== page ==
Fall leaf management
Send a link to a friend
[October 29, 2008]
With a little bit of wind, or a lot of wind,
this past weekend, the leaves have begun dropping in large numbers.
This brings up one of those age-old questions: "What do I do with
all those leaves?" The simple answer is to give you three options:
leave them (no pun intended), remove them, or chop them up.
If you decide to let nature take its course, letting leaves lie
brings benefits and some problems. Many of the benefits are
associated with your labor, or lack of it. The major non-labor
benefit is when leaves collect in flower beds and around shrubs to
provide a mulch for those plants. Problems generally develop where
deep piles of leaves may smother grass or harbor diseases, causing
large dead areas to deal with next spring. Of course, if you are the
only resident in a neighborhood who doesn't rake leaves, you may be
talked about at many social functions this fall.
Removing leaves is generally done by raking or bagging with a
mower attachment. This makes your lawn look neat, prevents
problems for lawns and gives you a workout if you are manually
raking. The main problems are the time, labor and disposal of
the leaves when they are piled.
Chopping leaves means reducing
the size. Benefits include less smothering, quicker breakdown
and less labor. The main drawback comes with deep piles that
still should be removed because of trouble in shredding and
One thing to consider is the type of leaves. There is a huge
difference in oak leaves and silver maple leaves. It's difficult
to have smothering problems with oak leaves, while silver maple
leaves may smother with a very thin layer. Many green leaves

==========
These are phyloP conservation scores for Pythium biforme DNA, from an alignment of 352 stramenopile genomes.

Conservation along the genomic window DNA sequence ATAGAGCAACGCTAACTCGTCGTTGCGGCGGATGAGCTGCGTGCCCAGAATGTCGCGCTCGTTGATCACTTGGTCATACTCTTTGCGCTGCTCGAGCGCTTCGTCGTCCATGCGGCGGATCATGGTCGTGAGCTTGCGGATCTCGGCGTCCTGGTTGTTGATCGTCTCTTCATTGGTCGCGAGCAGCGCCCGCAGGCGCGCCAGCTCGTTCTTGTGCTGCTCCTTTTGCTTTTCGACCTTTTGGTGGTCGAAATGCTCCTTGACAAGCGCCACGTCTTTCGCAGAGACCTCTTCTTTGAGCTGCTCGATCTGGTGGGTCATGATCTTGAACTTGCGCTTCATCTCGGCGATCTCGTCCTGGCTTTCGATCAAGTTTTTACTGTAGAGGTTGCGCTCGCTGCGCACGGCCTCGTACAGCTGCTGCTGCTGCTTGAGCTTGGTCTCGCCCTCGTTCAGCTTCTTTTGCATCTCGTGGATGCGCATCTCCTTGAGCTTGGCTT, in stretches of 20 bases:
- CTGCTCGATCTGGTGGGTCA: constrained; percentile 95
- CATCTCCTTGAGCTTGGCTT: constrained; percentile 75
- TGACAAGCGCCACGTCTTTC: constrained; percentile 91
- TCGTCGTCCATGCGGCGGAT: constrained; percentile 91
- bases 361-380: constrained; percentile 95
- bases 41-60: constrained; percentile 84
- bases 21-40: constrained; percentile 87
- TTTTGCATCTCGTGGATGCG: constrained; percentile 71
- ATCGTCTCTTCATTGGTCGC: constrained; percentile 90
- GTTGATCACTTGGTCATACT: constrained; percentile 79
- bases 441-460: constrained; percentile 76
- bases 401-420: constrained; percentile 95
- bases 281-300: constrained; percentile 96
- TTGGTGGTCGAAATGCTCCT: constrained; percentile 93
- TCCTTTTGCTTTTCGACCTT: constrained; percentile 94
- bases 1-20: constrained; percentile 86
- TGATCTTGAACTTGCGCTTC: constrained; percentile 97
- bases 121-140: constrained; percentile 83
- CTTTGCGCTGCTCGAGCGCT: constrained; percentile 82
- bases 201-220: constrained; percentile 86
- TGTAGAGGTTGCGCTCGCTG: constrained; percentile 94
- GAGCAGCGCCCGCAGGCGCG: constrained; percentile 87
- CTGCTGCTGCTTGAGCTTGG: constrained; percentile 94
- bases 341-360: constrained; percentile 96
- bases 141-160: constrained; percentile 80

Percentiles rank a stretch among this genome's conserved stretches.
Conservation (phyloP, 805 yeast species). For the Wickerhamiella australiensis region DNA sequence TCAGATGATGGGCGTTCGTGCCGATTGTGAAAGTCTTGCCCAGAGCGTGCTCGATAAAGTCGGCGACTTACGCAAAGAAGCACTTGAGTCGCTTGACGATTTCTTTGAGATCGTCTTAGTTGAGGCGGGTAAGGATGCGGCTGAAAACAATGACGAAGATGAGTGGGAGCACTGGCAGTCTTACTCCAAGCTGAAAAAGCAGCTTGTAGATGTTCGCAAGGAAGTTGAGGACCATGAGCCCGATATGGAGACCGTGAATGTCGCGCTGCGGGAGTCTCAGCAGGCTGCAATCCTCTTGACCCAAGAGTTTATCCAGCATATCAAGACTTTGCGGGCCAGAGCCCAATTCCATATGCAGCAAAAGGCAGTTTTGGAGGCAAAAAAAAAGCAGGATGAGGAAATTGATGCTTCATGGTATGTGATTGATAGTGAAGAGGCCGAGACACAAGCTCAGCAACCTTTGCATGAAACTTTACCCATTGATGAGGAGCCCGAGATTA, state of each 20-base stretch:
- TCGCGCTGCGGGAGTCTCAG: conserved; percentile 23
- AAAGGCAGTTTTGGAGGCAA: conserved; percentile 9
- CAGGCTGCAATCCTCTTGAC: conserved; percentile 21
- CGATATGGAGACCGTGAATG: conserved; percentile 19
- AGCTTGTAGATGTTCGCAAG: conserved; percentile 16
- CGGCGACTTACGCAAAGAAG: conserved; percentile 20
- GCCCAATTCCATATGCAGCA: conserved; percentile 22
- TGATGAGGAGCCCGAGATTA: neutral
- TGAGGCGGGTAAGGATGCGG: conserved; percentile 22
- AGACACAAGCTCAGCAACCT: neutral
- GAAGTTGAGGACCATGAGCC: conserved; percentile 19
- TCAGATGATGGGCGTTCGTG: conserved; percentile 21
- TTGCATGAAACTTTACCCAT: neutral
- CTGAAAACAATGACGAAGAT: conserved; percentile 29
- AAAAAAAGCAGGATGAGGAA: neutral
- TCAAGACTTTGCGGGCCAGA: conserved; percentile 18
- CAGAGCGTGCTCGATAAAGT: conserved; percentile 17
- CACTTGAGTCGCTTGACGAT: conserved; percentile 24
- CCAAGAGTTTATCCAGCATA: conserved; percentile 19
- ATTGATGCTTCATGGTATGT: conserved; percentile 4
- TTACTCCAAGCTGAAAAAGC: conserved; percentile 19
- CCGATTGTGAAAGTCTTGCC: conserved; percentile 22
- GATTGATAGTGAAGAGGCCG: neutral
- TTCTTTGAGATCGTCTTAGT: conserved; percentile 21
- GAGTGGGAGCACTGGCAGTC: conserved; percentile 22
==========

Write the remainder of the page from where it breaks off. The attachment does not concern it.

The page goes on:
were blown down Sunday with the high winds. These green leaves
will tend to smother more than the dry, rigid types will.
What do you do with the leaves you've accumulated? There are
several possibilities. Many municipalities, Lincoln included,
prohibit burning for the most part. Besides the fire risk, the
respiratory issues for affected people can be life-threatening.
Raking leaves into the street, unless requested by the city for
cleanup, usually results in clogging storm sewers. Options
remaining include composting, using as a mulch, tilling into
garden and bed areas, and hauling to the city landscape
recycling dump. There may even be some private collection
services that will take bagged leaves to a recycling center.
[to top of second column]
Partial composting, and the subsequent use as a mulch, is one of the
best solutions. Simply construct an enclosure at least 2 feet cubed,
place leaves in it, and cover the top with hardware cloth or wire
laid on it and weighted down. The resulting mulch may be used next
spring on flower beds, gardens, around trees and shrubs, or spread
back on gardens or lawns.
One thing to consider is removing the leaves from around the
foundation of the house. The decaying leaves provide a hiding place
or food sources for nuisance pests such as ladybugs and millipedes.
The removal from directly around the house may reduce the number of
these insects making their way into your home.
University of Illinois Extension, Logan County]